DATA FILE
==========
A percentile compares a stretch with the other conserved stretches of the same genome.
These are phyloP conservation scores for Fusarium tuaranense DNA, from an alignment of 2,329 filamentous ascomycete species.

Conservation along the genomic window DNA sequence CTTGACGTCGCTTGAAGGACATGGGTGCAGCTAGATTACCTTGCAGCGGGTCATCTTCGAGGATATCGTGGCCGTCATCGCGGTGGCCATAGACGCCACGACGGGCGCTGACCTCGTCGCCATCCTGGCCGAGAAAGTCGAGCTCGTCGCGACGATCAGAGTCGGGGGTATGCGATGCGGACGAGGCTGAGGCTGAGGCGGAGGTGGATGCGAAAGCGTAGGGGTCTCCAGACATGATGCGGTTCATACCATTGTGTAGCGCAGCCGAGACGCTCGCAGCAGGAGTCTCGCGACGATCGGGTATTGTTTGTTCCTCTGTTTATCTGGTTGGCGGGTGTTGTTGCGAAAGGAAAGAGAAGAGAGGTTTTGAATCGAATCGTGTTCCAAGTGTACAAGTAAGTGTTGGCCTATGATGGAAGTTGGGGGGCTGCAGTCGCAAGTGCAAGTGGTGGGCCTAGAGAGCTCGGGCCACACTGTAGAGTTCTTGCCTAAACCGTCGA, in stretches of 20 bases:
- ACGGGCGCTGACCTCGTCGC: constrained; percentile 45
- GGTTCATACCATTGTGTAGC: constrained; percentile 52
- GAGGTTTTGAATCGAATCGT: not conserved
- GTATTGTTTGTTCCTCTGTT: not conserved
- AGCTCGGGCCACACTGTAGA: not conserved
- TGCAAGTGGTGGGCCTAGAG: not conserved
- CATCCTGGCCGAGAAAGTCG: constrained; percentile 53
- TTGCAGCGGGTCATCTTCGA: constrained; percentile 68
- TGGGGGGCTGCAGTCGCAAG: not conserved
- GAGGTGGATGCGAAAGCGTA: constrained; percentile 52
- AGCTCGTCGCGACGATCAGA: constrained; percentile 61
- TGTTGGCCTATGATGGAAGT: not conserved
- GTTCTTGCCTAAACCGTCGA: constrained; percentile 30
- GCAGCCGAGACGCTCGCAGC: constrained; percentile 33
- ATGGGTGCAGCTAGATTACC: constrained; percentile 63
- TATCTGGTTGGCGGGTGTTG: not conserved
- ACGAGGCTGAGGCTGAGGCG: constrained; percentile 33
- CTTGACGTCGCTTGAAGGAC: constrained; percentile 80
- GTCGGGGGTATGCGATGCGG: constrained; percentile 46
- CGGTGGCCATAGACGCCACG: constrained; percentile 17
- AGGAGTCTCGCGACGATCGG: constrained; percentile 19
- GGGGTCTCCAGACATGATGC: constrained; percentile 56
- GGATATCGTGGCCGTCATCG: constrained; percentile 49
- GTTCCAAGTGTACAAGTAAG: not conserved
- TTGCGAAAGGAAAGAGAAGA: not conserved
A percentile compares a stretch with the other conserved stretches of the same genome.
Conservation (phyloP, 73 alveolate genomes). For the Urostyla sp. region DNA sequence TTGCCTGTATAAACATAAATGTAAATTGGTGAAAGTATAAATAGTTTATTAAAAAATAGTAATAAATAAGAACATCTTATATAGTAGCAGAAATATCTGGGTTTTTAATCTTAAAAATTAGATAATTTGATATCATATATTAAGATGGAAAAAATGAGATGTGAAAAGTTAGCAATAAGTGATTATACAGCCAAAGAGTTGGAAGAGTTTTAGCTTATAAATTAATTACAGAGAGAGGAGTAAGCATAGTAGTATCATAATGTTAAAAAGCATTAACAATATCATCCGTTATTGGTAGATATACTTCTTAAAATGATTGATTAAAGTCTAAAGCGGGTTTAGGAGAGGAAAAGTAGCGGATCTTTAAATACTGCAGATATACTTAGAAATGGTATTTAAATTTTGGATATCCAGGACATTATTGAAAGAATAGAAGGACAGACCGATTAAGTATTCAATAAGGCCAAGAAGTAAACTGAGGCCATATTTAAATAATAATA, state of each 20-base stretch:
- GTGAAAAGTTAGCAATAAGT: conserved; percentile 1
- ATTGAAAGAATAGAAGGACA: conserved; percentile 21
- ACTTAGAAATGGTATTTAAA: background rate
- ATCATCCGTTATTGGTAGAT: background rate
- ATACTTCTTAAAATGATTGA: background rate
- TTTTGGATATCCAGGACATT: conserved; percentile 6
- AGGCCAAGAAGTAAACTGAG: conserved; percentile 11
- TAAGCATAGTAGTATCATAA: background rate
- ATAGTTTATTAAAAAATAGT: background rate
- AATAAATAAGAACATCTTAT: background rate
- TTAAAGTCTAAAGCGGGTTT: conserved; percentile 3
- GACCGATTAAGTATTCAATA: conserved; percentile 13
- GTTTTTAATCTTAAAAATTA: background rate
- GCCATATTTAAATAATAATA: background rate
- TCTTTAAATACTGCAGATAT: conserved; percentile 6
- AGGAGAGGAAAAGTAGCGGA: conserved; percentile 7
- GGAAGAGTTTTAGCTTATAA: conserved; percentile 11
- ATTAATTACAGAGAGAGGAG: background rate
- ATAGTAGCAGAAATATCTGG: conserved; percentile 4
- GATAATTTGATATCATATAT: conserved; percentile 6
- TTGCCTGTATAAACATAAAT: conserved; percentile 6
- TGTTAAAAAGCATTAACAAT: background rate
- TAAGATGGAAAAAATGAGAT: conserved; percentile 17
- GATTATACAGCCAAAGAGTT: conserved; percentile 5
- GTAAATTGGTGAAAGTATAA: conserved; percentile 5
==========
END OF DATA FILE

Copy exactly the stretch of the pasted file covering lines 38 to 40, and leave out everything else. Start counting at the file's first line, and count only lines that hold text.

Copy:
- TAAGCATAGTAGTATCATAA: background rate
- ATAGTTTATTAAAAAATAGT: background rate
- AATAAATAAGAACATCTTAT: background rate